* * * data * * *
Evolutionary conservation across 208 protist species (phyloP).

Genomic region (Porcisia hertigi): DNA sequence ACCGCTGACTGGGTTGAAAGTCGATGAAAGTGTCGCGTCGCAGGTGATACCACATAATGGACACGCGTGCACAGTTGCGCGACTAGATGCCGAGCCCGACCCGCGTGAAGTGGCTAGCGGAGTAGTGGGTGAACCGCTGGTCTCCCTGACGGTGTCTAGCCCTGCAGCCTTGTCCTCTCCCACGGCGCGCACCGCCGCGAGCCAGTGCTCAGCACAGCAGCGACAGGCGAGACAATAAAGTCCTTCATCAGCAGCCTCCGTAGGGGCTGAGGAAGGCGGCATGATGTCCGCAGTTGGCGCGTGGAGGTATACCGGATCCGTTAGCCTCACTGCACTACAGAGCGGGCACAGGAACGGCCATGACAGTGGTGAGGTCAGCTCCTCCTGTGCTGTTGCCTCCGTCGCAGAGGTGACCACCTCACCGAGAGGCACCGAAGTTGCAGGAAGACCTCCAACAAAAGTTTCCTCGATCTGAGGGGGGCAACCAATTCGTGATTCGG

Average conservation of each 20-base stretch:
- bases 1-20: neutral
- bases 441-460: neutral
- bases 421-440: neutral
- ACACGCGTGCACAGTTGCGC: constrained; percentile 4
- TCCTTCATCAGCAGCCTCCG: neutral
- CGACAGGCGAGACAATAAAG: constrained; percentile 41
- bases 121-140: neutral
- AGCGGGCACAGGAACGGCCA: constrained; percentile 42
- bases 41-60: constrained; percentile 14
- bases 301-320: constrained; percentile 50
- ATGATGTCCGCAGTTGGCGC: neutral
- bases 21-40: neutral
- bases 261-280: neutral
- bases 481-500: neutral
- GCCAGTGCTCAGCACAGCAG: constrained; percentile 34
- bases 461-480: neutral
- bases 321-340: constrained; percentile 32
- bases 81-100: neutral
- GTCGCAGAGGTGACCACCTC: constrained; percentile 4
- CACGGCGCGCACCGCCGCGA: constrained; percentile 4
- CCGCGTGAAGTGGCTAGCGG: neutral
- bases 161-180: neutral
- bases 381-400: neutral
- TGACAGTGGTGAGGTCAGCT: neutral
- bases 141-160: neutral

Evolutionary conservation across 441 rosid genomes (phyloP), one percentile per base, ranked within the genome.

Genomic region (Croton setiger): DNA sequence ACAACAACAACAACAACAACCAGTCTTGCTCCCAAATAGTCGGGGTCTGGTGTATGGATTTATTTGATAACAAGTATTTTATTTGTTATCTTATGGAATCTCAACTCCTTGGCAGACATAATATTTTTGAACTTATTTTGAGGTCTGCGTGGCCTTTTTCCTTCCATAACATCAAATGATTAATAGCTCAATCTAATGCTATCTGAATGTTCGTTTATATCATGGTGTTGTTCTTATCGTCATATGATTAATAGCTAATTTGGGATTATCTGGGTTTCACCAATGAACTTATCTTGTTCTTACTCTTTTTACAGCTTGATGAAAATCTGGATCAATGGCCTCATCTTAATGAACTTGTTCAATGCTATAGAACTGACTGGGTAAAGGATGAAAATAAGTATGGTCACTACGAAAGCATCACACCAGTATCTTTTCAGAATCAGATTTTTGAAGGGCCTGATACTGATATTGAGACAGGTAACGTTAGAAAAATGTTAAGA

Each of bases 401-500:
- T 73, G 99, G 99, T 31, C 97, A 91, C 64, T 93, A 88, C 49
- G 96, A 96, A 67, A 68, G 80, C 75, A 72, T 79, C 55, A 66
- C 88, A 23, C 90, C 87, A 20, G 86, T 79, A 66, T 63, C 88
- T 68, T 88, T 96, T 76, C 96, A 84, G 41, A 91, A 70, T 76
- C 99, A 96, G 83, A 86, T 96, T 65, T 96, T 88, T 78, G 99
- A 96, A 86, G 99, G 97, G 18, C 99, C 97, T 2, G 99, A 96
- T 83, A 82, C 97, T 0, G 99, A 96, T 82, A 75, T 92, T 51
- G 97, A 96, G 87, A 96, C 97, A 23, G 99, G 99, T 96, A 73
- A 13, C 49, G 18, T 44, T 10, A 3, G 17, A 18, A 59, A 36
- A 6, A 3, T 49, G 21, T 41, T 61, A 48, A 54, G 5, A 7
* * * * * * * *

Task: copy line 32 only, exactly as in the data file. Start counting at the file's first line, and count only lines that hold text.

- T 73, G 99, G 99, T 31, C 97, A 91, C 64, T 93, A 88, C 49